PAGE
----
Thursday, February 12, 2015

Not just Lincoln

My Tuesday post about the long-term crime data in Lincoln seems to have surprised some people, despite the fact that I have posted similar data on several past occasions. This trend is not unique to Lincoln. Here's what violent crime rates per 100,000 population in the United States look like since 1993:

The FBI's Uniform Crime Report website provides a nice downloadable table of the national crime rates from 1994 through 2013. There is no strong consensus on the cause of this unprecedented drop, but theories abound. I've reviewed some of these before. I continue to be intrigued (though not convinced) by the unleaded gasoline theory.

It's hard to overestimate how these decreases in crime have changed urban living for the better. Regardless of what you may think, you haven't been safer in the U.S. since the 1960s. Why the perception hasn't caught up to the reality is also an interesting question, with most observers citing the same factors I have described previously, towards the bottom of this post.

It is worth repeating, perhaps, a fact that I have often mentioned here on my blog in connection with crime statistics: crime is only part of what the police do. In fact, it's a rather small part. Those FBI Part 1 crimes upon which virtually all comparative stats are comprised amounted to only 10,003 of nearly 119,000 police dispatch records last year. It's the same in almost all cities.

Traffic control, public intoxication, illegal panhandling, crash investigation, crowd management, dispute resolution, mental health investigations, special events, loud motorcycling, inappropriate leaf blowing, mean people on Facebook, poorly-placed upholstered furniture, temperamental seven year-olds, foreign doggie poo,  and other low-level public order incidents and non-criminal services are all components of the police workload.


Anonymous said...

How about just murder and business robbery, since the actual and reported rates differ the last for those two violent crimes. Corpses and insurance claims generally require LE involvement. Auto theft too, but that's not a violent crime, unless it's a carjacking (which is a robbery).

For other violent crimes, including street robbery, assault, and rape, the reported and actual rates can be slightly to massively disparate, especially in high-crime areas where violent crime is, sadly, almost accepted as a natural part of the environment.

Anonymous said...

I don't put much faith in theories put forth by academics that do statistical analysis of data from a cozy office on a University campus far from the real world. These so called "experts" often times don't know how to pour urine out of a boot but just because they have a PhD before their name their opinion carries more weight than a street cop that has decades of experience dealing with the events the so called experts use to do their studies. Sorry if my opinion offends any fuzzy headed academic types. . . not.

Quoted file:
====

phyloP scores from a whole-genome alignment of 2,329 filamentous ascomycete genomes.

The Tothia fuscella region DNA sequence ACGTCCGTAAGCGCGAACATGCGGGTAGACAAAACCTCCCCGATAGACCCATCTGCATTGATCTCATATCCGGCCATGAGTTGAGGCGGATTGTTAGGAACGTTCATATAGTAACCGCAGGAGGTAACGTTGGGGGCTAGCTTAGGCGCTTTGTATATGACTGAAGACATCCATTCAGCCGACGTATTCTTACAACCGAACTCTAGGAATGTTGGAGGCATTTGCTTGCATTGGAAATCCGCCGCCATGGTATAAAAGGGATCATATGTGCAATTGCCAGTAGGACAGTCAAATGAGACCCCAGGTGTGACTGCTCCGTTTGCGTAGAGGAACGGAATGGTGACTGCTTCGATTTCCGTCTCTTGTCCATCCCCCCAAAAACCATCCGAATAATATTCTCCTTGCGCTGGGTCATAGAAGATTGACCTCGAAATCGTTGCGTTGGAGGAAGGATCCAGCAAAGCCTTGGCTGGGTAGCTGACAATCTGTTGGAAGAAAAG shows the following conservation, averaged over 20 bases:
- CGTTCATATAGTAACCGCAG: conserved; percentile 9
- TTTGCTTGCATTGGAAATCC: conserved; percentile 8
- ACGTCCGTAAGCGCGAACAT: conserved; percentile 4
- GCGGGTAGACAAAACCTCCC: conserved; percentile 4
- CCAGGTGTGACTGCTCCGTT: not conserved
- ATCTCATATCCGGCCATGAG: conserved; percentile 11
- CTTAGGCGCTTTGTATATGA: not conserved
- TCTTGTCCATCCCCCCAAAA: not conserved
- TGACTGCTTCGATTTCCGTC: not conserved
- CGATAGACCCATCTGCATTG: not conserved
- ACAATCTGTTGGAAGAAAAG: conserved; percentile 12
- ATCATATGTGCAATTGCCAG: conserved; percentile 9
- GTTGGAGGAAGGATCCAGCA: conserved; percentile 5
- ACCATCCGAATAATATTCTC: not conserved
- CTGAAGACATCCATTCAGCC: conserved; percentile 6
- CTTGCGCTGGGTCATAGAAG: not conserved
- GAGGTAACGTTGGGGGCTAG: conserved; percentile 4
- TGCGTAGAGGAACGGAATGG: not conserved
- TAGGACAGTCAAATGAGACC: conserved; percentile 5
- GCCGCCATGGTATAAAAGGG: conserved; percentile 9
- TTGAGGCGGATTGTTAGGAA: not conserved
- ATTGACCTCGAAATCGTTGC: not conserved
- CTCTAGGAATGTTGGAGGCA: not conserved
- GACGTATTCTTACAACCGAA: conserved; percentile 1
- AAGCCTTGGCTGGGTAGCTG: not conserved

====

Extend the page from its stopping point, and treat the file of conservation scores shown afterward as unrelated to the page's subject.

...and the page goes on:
One thing I wondered about was the conclusion in the one study that part of the decline in crime during the 90's was the end of the "crack cocaine" epidemic. During the Crack Epidemic I am sure you were on the street to observe the effect of that drug. My question: How do you think the problem of Meth compares to the problems created by Crack?

The author of that study also concluded that abortion might have been partly responsible for a reduction in crime because millions of "unwanted" children were not born. I don't know the statistics but isn't the number of children born out of wedlock and being raised by single Mothers higher than ever?

I am definitely not an academic but I believe that a strong traditional family structure would drastically reduce future crime rates.
Gun Nut

Anonymous said...

It's not just the difference between actual crime rates and reported rates, it's that sometimes you can't even trust the way some cities classify crimes. For example, sometimes they even take obvious murders and classify the death as accidental, flat-out lying in order to bump the murder rate and/or the number of murders down for political/PR reasons. Here's a few cases from Chicago:

The Truth About Chicago’s Crime Rates

Things like this are why I'm hesitant to accept reports of falling crime rates at face value.

Tom Casady said...


That's a fascinating article. While I suppose you could tinker slightly with homicide numbers in Chicago, I don't think you could do this on a large enough scale to conceal the trends. When you have over 400 murders annually, failing to include a handful because the cause of death is still "under investigation" isn't going to drastically change the rate--although it might prevent reaching a threshold number (like 500) that would make for a banner headline.

Fixating so intensely on murder numbers is, in my view, not wise. They represent a tiny fraction of violent crime, many are not amenable to prevention by anything the police could do, and the difference between an aggravated assault and a murder can be a matter of chance, rather than severity of the attack. Nonetheless, that's the crime stat that grabs Chicago headlines.